When book blogger Melissa Lee invited me to share a guest post at her blog this week, it was a chance to reflect on the writing and research for The Munich Girl, and some of the things that these uncovered for me.
“While Eva Braun is famous because of someone infamous, this Munich girl came from what would be perceived both then and now as an extremely ‘ordinary’ life. …
“Lots of assumptions and judgments about her have masked key information that her life could provide about Hitler. Paradoxically, although much of what has been conveyed about her was based on presumed understanding about him, it’s a more complete picture of her that can provide the most accurate view of Hitler.
“She loved him, I have no doubt. Yet, in many ways, she gave up both her sense of self and of self-determination to ‘prove’ that love, show her loyalty. (Loyalty was very important to Hitler, who trusted so poorly, if at all. But he trusted her.)
“I think the distorted self-denial she showed is still cultivated in collective culture today in ways designed to keep inequality in place. Many, especially women, give up the freedom of their own wholeness for the sake of proving love, and loyalty. I think the false value this behavior is given is a big part of what allows oppression and repression to continue, along with the imbalance of power that always accompanies them.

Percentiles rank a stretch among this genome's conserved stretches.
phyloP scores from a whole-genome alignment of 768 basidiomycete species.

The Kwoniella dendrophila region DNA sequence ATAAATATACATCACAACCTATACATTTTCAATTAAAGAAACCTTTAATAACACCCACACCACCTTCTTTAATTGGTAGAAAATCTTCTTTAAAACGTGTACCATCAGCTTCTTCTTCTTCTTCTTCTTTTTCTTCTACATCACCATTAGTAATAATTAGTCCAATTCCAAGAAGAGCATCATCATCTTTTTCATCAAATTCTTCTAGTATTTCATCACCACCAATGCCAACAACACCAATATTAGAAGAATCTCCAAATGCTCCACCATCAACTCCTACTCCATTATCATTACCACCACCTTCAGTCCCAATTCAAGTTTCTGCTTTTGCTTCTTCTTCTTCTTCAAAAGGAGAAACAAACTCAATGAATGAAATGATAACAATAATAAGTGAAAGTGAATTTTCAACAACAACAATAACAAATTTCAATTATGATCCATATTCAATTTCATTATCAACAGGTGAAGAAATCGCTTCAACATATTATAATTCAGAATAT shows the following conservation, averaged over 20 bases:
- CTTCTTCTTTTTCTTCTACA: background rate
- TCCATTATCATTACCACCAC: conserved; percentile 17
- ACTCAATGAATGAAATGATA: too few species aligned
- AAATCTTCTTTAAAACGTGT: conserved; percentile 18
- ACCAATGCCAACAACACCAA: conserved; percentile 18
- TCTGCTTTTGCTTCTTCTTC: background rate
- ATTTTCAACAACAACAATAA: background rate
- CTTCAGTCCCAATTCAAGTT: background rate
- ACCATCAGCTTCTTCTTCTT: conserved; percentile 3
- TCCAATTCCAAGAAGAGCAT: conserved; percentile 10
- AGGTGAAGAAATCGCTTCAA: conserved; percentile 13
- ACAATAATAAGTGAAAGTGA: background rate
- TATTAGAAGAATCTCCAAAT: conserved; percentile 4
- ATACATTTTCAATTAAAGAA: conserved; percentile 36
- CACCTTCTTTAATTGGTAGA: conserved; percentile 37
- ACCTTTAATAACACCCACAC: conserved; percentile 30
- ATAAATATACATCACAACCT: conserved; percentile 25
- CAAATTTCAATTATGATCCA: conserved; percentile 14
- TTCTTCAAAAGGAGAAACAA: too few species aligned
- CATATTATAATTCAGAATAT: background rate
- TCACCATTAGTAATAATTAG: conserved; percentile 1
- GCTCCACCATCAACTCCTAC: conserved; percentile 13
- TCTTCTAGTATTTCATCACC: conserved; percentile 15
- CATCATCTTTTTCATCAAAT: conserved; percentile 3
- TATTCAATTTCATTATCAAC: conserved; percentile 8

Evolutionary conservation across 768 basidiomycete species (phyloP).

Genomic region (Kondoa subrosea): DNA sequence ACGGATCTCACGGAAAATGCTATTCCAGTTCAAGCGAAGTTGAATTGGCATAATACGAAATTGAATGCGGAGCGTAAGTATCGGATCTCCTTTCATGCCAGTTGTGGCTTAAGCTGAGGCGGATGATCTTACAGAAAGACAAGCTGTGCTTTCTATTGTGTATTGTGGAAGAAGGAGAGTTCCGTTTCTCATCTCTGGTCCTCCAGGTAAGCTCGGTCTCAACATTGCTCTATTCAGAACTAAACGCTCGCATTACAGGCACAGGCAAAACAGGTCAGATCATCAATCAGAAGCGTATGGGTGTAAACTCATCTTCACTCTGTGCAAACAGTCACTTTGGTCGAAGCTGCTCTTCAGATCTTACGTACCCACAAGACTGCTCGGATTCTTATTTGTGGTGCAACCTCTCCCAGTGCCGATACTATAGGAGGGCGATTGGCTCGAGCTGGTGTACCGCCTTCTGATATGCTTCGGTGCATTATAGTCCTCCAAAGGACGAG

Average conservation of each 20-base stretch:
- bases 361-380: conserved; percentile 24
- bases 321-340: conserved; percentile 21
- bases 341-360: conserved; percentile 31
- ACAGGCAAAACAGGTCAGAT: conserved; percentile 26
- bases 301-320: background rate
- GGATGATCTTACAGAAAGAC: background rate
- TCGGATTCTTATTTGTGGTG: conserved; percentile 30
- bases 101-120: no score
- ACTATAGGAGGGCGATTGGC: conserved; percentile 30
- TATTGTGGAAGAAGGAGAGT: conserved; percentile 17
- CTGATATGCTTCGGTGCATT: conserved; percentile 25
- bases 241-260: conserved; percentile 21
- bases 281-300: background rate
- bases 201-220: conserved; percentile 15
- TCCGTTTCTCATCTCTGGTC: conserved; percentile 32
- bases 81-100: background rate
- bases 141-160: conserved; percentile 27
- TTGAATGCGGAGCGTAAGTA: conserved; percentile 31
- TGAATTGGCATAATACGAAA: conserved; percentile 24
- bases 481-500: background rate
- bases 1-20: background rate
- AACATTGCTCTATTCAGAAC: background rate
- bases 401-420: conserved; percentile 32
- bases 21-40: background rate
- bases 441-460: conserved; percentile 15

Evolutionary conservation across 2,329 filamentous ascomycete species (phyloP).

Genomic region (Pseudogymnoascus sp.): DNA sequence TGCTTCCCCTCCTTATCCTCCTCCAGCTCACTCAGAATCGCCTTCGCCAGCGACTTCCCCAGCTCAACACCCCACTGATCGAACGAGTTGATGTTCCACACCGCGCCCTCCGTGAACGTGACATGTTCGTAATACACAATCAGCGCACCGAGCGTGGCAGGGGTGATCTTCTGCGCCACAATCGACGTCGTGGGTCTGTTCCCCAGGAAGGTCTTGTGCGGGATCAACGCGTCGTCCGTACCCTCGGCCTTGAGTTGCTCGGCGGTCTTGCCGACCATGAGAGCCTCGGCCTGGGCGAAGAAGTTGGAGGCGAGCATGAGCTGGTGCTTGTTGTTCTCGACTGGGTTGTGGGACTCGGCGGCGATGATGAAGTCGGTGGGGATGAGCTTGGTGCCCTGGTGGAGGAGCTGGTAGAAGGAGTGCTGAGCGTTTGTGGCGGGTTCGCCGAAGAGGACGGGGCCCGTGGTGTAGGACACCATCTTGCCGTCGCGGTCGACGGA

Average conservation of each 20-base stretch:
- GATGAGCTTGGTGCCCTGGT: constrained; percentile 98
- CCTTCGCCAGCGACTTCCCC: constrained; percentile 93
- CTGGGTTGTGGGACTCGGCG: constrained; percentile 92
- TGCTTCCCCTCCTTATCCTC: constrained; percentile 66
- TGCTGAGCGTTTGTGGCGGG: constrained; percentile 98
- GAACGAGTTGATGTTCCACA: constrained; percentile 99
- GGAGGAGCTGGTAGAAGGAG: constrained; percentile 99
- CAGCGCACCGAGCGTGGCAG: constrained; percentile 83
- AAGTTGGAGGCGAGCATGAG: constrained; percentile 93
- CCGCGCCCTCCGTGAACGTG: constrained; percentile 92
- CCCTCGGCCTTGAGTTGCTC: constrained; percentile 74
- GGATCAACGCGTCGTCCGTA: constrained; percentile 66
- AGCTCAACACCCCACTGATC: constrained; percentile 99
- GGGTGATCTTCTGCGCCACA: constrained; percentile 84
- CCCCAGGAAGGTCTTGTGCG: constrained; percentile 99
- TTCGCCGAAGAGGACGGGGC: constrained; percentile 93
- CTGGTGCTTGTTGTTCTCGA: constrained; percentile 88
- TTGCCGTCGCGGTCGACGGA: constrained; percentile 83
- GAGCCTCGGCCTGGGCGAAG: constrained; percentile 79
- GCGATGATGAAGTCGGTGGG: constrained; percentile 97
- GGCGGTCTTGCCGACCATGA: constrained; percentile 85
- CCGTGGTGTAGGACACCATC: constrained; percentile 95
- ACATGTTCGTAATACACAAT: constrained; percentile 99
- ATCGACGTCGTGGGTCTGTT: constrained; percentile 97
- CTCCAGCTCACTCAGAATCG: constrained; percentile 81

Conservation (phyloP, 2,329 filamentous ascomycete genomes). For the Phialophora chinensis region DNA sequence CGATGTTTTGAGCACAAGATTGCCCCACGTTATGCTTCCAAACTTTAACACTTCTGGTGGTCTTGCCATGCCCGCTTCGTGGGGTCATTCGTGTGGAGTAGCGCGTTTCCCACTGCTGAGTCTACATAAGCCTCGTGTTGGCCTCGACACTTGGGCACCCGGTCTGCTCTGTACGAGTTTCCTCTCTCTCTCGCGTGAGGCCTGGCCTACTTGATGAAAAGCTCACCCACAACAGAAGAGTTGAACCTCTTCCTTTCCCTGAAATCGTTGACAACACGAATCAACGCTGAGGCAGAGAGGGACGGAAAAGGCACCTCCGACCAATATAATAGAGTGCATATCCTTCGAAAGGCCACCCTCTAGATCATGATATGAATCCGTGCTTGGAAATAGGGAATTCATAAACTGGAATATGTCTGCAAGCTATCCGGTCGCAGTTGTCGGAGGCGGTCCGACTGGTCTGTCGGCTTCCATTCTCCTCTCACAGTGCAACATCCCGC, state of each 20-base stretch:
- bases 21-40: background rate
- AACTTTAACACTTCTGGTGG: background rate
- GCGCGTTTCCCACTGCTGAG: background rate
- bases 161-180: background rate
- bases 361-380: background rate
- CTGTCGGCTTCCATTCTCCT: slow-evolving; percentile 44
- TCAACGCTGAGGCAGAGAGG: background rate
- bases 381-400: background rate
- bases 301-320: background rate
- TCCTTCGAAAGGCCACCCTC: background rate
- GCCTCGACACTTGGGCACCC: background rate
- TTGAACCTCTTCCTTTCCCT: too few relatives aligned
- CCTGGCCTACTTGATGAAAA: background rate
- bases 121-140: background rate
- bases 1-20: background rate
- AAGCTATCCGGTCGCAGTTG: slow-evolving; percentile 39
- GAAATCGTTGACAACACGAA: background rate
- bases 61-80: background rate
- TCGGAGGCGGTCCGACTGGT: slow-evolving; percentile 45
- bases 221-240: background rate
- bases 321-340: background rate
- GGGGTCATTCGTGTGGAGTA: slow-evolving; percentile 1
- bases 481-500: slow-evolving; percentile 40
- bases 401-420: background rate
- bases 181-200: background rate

“I suppose it’s natural that people might assume this novel aims to exonerate or redeem Eva Braun, but that’s never been its goal. She came to represent, for me, the many things that we can form conclusions about without ever delving deep enough to uncover the whole story, in order to genuinely find truth. If the story aims to convey any sort of message, it’s that no human being is all good or all bad, and human circumstances are always more complex than they appear. If we’re not willing to accept and understand this, we’re unlikely to learn from history. …”
You can find the entire guest post about The Munich Girl at Melissa Lee’s Many Reads Blog: